Forstbite 2014

After the biblical weather events of Jan and feb the frostbite was called on Friday march 14th to take place over the weekend of the 15th and 16th. The forecast was w – NW and looked like it could be good for HG and PG although XC looked unlikely. I drove down with Jonathon, on arrival the wind was pretty much westerly, flyable for both HG and PG. Briefing at ten thirty and two tasks set. Task 1 fastest time to complete a ridge run with three turn points, turn point 1 the second bench heading towards the golf course, turn point 2 at penhale, all the way back to the bench for Turn point three and the clock was stopped when you past launch again. Task two was then a spot landing.

With only three HGs entering on sat why a podium position was guaranteed. I flew as fast as I dare in what was reasonably week lift getting quite low perhaps to low having to slow down at times, a passable spot landing and found I had won day one! Tim Jones has the fastest ridge run but a spot landing that did not go to plan. Perran is a peculiar place to land an HG.

Day two and the wind had veered more to north and the length of the run shortened to account for this as going into the corner with the headland would have meant flying into some nasty air. Turn point two was move to be about 2/3 of the way up the beach towards the ranges and turn point 1 the first bench on the golf course. Six HG pilots entered on the Sunday but with Tim Jones and myself being the only pilots to enter both days he was the one to watch. Having a points advantage from yesterday I launched feeling confident zoomed off down the ridge took turn point one to low. Now facing into wind and getting bad air off the headland making it unwise to tuck in to close I ended up on the beach. Thankfully Phil Knight, Colin J and Mike Bond all lent and hand to get my glider back up. I must thank Phil in particular, who won day two and scored more points than me on Saturday could have won outright. I rigged again and this time took a bit more of tortoise approach and finished in third position on day 2 winning the comp outright on points. Kaz executed a very stylish top landing making hitting the spot look easy. She and Graham A scoring the top marks for task 2 for the day.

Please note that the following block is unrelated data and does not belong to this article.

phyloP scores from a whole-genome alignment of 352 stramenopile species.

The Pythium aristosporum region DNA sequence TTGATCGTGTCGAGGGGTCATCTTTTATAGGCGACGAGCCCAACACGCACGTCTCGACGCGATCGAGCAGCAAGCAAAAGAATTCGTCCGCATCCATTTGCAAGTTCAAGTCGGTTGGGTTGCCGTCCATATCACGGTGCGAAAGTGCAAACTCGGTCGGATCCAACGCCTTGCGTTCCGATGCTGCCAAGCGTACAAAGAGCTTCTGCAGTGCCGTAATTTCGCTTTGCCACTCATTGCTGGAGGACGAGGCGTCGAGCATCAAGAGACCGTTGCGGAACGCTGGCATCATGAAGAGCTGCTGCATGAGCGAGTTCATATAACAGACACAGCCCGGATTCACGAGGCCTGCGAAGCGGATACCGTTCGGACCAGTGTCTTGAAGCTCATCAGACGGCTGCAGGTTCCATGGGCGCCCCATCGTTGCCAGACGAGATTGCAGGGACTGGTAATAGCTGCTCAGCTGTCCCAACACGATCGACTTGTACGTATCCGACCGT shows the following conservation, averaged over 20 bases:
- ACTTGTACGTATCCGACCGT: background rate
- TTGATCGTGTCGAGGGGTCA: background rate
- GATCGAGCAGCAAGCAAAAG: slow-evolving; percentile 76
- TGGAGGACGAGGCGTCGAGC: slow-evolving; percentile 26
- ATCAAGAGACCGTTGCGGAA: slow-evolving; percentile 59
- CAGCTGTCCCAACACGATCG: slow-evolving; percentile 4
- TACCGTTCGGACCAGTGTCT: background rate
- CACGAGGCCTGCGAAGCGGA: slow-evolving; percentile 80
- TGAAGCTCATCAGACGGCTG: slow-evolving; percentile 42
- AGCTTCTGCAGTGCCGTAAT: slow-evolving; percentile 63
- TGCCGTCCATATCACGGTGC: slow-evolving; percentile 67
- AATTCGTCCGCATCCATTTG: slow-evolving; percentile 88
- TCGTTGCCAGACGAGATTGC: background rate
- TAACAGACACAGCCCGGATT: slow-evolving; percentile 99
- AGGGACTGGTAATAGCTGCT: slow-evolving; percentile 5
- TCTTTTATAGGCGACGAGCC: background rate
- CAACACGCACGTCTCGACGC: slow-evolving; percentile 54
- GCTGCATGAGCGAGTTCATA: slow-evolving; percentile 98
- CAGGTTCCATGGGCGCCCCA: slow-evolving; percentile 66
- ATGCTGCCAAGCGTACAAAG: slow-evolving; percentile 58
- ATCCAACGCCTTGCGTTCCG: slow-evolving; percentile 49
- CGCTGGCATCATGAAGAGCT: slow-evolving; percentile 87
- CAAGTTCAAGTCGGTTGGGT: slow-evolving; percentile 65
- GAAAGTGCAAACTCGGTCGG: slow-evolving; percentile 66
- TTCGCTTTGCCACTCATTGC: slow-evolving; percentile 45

Being the only South Devon pilot on a HG and a Kernow pilot creates a bit of dilemma which club won the HG? In the spirit of keeping competition alive it’s got to go South Devon for 2014!

HG 15/03/2014  Time Task 1  Points  Task 2 Total
Tim Jones 8.42 1000 1000
Chris Whittaker 10.59 863 863
Sam Allum 10.18 904 400 1304
HG 15/03/2014  Time Task 1  Points  Task 2  Total  Total
Phil Lyons 8.19 1000 440 1440
Kaz Phipps 12.22 757 480 1237
Sam Allum 10.27 872 380 1252 2556
Graham Austin 10.57 842 480 1322
Tim Jones 9.06 953 953
Andy Rogers 250 250

Over to the winner of the PG Wyn Davies for his report of the day.

Waking up to a fine looking day many pilots making their way to Perranporth with some thinking of Weatherspoons for a breakfast was good flight planning, others went straight to the hill. First flights of the day was as early as 8a.m.The day started with a steady 10-12mph and smack on! Give or take.